Exploring Mount Sprent’s Summit

Standing at the summit of Mt Sprent overlooking Lake Pedder and the South West National Park

Finally, after 3.6 km, 765 m elevation and roughly 1.5 – 2 hours, you’ll be standing atop Mount Sprent. What you’ll find waiting for you, no words can adequately describe. With little chance of seeing another soul, you’ll feel as if you have the entire mountain range to yourself.

Everywhere you look, rugged mountain peaks draw a serrated line across the horizon. In the south, you’ll find the iconic shapes of Mount Anne, Federation Peak and the Western Arthurs Traverse. While the north reveals the white quartzite dome of Frenchmans Cap.

Down below, Lake Pedder sprawls across the landscape, lapping at the foothills of the folded mountains and looking every bit like a fjord. You could honestly spend hours wandering across Mt Sprent’s rocky peak, enjoying the solace and the incomparable vistas.

But eventually, it’ll be time to return to Serpentine Dam.

Returning To The Trailhead

Walking down from the summit of Mt Sprent in Tasmania

Retracing your steps across the unmarked trails proves to be a little trickier on the descent, requiring extra attention to stay on track. But as long as you take your time and continue towards the small peak to the north, you’ll easily return back to the worn track beneath the giant collection of boulders.

Once you arrive at the buttongrass moorland, the track is much easier to follow. But if you’re concerned about losing your way, we recommend tracking your hike with Alltrails. This is the app we use to track all our hikes and we love being able to refer back to the stats afterwards.

The hike to Mount Sprent took us 3 hrs 10 minutes moving time and 5 hours total including spending a good chunk of time soaking in the views from the peak. While it’s certainly not an easy hike, with a healthy dose of challenge and elevation, if you’re an intermediate to advanced hiker then Mt Sprent is a must!

Best Time To Hike Mount Sprent

Traversing the ridgeline of Mt Sprent towards the summit with my hiking poles

Due to a slightly lower elevation, it’s less common to find Mount Sprent covered in snow. This allows for relatively consistent hiking conditions year-round – aside from an increased amount of rain during winter and early spring.

But in our opinion, the best time to hike Mt Sprent is between March and May. These months provide the best chance for clear skies without suffering intense heat on the exposed ridgelines.

Leave No Trace

Mount Sprent is a lesser-known hike, which means you won’t find any facilities within the area or on the mountain itself. Please respect the wild and follow the 7 Leave No Trace Principles while you’re hiking Mt Sprent – or any mountain for that matter.

It’s as simple as staying on the trail, carrying all your rubbish with you (including tissues and food scraps) and planning your toilet stops before you reach the trailhead. And if you do have to poop in the wilderness, dig a hole at least 20 cm deep and 100 m away from a water source, do your business and then cover it and your toilet paper back up.

The closest toilet to Mt Sprent is at Gordon Dam, 10 minutes north. 

What To Bring

While Mt Sprent only takes half a day to complete, it is a challenging hike in the wild southwest of Tasmania where the weather can change on a dime. We recommend packing a bag full of the essentials for this hike, including a down jacket, gaiters and a rain jacket.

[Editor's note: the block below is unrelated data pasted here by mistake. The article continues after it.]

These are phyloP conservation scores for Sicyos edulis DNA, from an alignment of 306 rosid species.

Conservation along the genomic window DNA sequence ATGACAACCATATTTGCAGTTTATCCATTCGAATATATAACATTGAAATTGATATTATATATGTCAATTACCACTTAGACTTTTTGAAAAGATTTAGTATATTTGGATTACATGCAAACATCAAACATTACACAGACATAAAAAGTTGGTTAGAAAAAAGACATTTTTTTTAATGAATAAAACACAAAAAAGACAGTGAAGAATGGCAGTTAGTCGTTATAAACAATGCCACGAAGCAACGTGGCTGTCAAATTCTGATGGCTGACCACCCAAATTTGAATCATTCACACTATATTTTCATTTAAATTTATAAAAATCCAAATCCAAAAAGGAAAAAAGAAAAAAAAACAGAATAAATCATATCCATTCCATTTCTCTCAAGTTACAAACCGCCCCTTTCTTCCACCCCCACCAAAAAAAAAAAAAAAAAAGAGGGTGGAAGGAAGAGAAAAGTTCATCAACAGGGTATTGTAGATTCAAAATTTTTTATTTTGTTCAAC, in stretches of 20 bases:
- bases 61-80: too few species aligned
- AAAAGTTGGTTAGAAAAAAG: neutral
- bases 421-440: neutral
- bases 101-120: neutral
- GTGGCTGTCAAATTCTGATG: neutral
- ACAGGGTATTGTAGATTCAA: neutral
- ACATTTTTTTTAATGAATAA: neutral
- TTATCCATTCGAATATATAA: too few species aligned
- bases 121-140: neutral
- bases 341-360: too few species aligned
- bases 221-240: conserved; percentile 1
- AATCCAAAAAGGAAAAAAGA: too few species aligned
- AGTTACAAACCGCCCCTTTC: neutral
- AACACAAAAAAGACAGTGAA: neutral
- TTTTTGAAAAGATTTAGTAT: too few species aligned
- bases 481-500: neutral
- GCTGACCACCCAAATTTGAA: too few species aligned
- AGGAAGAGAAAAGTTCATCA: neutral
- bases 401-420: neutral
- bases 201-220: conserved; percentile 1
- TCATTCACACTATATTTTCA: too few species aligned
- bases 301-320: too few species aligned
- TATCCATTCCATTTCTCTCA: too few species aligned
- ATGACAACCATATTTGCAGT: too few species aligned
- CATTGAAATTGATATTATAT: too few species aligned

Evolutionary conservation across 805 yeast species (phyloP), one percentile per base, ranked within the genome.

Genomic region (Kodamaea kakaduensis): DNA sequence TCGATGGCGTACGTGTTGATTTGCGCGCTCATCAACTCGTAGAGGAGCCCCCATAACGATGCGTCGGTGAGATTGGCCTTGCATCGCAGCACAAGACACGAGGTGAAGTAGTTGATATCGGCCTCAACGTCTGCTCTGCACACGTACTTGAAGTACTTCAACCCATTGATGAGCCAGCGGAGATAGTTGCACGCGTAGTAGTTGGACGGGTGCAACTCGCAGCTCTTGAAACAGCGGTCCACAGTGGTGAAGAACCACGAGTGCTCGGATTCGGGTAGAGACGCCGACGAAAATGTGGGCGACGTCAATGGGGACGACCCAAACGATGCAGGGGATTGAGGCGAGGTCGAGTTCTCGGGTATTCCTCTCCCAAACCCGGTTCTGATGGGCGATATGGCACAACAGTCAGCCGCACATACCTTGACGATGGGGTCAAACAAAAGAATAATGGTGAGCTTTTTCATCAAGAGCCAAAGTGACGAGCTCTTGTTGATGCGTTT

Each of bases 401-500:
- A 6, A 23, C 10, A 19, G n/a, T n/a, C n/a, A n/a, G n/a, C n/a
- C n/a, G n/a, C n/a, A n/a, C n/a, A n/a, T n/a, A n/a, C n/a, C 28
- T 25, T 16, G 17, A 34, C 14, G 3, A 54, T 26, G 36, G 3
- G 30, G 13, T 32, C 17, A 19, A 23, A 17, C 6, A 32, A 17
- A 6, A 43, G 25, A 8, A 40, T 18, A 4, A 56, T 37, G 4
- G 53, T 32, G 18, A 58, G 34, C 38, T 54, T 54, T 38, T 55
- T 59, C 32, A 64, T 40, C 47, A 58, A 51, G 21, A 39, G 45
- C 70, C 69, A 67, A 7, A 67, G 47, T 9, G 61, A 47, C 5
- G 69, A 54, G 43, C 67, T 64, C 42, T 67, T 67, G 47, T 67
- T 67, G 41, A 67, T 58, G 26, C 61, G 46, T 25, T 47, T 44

Essential Hiking Packing List

  • Topographic Map and Compass – It’s best to avoid relying solely on your phone, which can run out of battery. 
  • Digital Map – In addition to a paper map, you can use AllTrails to download the route and follow along with the inbuilt GPS.
  • First Aid Kit – You can visit this post if you’re unsure what should go into a first aid kit for hiking.
  • Emergency Beacon – Our emergency beacon lives in our hiking packs permanently.
  • Reusable Water Bottles Avoid taking plastic water bottles that can break easily and add to the overwhelming amount of plastic pollution. We also suggest bringing a water filtration system to treat river water.
  • Head Torch Don’t forget the spare batteries! Look for a headtorch with a minimum of 100 lumens. 
  • Sturdy Hiking Shoes We recommend hiking boots over trail runners for longer hikes, where the trail is unstable and can become very muddy. 
  • Long pants or gaiters Tasmania has a thriving population of leeches.
  • Down Jacket and Thermals Staying warm while hiking is extremely important and these items play a key role, the mountains are unpredictable, best be prepared.
  • Rain Jacket and Rain Pants Rain pants are optional but can provide an extra layer of warmth in miserable conditions. 
  • Sun Protection – The UV rays are stronger at higher altitudes.
  • Sleeping Gear – Make sure to pack a tent, a warm sleeping bag and an inflatable mat for overnight hikes. The mountains can get very cold at night, even in summer.
  • Cooking Stove Nothing beats a warm, satisfying meal after a big day of hiking.
  • Emergency Snacks – You can never have too much food and who doesn’t love snacks!
  • Camera Gear – We never travel anywhere without our camera, tripod or drone!

Where To Stay Near Mount Sprent, Southwest Tasmania

You’ll find very few towns within the rugged southwest, which only adds to the alluring landscape. However, it does mean that unless you’re willing to camp, your options are limited.

The closest accommodation option to Mount Sprent is the Pedder Wilderness Lodge, located in Strathgordon. And the closest town with basic goods and a range of places to stay is Maydena

Our favourite place to stay near Mount Sprent is Ted’s Beach campground, 17 minutes east of the trailhead. The dreamy campsite allows you to camp right on the shores of Lake Pedder and is equipped with toilets and non-treated water.

Other Campgrounds Near Mount Sprent

Final Thoughts

Mount Sprent has quickly become one of our favourite day hikes in Tasmania, providing a healthy dose of challenge and breathtaking vistas for almost the entirety of the trail. While you will certainly work for these views, we can guarantee that Mount Sprent is worth the burning legs.

Have you hiked Mount Sprent? We’d love to hear about your experience in the comments below. And if you have any questions regarding the walk, please feel free to reach out and we’ll respond as soon as possible.

Happy Hiking 🙂